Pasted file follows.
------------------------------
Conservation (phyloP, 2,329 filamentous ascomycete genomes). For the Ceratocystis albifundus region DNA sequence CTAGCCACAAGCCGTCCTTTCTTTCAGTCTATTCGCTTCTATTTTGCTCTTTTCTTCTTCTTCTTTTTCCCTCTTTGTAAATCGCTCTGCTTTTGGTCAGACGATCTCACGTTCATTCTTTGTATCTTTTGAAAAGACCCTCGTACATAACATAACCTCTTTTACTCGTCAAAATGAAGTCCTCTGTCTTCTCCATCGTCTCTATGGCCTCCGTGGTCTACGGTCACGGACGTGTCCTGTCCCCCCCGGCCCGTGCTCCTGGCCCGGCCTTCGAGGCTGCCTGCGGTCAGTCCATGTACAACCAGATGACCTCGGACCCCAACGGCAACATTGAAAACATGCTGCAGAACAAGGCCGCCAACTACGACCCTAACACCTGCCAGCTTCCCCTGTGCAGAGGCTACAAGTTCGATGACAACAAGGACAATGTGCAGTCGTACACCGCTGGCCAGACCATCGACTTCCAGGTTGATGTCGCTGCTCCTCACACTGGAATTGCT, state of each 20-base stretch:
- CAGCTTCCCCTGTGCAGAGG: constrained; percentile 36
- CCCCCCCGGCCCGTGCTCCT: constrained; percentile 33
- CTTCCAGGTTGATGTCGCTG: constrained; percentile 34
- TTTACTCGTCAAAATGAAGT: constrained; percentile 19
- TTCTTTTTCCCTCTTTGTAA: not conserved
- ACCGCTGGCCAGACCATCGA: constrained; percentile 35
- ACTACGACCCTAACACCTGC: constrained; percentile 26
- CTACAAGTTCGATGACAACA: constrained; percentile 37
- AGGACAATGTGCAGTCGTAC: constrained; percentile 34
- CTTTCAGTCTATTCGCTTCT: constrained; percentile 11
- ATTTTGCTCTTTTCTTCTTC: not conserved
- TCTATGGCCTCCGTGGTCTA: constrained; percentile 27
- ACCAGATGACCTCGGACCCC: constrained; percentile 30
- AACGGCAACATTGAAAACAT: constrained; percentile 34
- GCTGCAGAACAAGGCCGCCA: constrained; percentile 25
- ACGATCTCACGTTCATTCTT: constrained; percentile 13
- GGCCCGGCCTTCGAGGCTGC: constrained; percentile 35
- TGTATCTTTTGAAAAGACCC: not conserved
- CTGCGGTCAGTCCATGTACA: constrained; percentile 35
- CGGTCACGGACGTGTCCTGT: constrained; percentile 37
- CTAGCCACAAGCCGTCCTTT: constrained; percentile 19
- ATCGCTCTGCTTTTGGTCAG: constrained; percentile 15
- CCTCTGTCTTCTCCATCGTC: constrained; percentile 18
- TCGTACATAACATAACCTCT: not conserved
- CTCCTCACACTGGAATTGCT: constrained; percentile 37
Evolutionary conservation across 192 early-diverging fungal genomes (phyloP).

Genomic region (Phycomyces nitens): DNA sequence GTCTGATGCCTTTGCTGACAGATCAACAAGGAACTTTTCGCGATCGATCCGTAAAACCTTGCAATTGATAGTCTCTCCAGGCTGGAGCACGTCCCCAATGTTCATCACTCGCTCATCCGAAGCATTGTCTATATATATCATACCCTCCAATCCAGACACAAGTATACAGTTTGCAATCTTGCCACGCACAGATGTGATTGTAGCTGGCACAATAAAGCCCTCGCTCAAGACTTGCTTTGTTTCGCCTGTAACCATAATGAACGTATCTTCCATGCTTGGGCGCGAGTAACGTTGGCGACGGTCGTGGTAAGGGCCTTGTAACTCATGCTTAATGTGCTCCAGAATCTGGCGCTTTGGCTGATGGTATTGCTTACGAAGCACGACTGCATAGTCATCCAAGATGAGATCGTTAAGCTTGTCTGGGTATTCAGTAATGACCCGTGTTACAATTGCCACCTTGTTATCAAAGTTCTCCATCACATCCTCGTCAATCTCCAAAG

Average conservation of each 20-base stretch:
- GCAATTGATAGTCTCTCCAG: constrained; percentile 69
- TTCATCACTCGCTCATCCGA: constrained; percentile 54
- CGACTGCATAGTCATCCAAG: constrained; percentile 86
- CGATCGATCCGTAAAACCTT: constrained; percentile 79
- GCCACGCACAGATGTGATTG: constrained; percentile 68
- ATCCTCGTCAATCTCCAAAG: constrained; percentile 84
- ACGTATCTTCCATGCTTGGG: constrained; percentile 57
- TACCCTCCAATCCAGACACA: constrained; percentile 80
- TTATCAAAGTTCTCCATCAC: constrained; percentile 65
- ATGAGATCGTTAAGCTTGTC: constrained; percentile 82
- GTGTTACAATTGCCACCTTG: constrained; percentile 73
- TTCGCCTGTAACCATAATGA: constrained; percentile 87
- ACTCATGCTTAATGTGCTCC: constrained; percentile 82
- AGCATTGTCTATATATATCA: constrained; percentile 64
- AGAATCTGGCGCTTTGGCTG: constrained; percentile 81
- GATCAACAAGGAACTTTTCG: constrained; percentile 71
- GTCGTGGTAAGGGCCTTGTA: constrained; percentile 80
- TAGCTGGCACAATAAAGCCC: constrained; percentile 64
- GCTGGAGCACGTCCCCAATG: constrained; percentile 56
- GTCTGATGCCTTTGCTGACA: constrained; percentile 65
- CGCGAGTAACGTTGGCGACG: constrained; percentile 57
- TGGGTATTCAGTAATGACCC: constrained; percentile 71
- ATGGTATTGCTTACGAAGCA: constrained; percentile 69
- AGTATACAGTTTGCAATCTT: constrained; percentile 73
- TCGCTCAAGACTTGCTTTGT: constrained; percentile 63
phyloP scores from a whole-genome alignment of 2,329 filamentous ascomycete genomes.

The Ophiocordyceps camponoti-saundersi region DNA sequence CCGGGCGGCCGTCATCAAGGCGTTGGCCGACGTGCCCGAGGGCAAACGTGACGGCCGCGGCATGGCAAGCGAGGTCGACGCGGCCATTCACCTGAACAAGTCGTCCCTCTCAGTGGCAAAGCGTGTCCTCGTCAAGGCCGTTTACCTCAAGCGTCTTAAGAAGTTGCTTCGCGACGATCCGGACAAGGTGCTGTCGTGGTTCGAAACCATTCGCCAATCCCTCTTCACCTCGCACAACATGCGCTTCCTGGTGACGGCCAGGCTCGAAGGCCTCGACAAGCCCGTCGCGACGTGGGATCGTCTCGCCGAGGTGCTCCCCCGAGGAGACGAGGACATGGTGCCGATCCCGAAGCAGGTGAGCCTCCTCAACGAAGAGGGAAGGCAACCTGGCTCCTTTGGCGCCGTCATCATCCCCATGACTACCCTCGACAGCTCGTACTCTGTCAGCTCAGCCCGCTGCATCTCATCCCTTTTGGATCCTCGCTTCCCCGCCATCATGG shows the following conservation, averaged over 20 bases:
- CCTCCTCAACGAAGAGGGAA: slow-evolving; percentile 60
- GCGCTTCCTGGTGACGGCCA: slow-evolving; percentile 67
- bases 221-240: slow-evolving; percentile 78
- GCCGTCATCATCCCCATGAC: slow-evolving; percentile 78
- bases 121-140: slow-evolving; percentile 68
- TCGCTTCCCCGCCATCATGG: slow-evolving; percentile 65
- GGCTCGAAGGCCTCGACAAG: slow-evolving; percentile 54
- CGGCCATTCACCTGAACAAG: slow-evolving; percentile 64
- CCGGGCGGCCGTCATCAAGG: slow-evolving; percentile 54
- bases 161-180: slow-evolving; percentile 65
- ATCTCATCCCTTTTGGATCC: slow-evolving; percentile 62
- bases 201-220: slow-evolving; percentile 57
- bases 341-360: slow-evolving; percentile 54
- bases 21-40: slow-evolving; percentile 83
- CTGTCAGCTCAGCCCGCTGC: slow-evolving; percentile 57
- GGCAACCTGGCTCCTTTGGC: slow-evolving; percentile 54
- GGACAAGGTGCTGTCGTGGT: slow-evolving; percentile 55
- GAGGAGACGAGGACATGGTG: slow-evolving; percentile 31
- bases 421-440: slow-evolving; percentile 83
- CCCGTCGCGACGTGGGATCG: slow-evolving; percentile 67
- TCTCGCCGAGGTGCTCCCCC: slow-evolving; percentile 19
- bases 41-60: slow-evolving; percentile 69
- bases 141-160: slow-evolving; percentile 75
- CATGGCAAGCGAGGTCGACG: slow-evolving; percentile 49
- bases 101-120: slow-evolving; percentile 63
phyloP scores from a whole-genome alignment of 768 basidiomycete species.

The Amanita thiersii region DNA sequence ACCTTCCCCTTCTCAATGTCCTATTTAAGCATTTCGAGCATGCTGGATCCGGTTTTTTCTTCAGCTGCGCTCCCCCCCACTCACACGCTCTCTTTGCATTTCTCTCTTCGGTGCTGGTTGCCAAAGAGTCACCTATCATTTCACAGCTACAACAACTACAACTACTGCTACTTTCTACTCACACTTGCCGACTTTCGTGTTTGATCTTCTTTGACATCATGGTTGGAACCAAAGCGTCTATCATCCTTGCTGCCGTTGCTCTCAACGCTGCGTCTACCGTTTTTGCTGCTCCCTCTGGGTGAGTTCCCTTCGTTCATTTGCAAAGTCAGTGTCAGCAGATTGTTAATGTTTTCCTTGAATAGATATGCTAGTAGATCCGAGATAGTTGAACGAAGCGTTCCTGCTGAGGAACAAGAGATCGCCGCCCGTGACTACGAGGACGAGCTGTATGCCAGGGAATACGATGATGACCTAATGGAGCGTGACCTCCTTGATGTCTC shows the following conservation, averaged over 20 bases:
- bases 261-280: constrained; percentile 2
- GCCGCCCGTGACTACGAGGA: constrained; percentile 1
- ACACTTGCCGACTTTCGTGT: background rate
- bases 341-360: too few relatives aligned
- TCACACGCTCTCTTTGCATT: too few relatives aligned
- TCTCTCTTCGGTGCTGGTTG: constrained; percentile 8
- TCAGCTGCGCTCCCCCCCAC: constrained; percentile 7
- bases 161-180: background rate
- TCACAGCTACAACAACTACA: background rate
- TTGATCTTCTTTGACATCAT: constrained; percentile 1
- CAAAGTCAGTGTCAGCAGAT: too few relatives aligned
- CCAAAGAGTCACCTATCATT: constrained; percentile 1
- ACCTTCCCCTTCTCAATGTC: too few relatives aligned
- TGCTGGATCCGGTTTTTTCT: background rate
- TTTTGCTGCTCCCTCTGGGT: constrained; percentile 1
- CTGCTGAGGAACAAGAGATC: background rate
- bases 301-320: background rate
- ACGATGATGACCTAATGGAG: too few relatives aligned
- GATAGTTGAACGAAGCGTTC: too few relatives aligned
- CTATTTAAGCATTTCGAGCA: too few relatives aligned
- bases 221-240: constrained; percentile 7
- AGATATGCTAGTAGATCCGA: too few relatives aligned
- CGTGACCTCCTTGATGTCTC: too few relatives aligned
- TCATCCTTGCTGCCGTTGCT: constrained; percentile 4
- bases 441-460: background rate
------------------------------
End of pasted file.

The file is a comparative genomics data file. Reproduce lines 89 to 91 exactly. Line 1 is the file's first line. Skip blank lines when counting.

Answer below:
- TCTCTCTTCGGTGCTGGTTG: constrained; percentile 8
- TCAGCTGCGCTCCCCCCCAC: constrained; percentile 7
- bases 161-180: background rate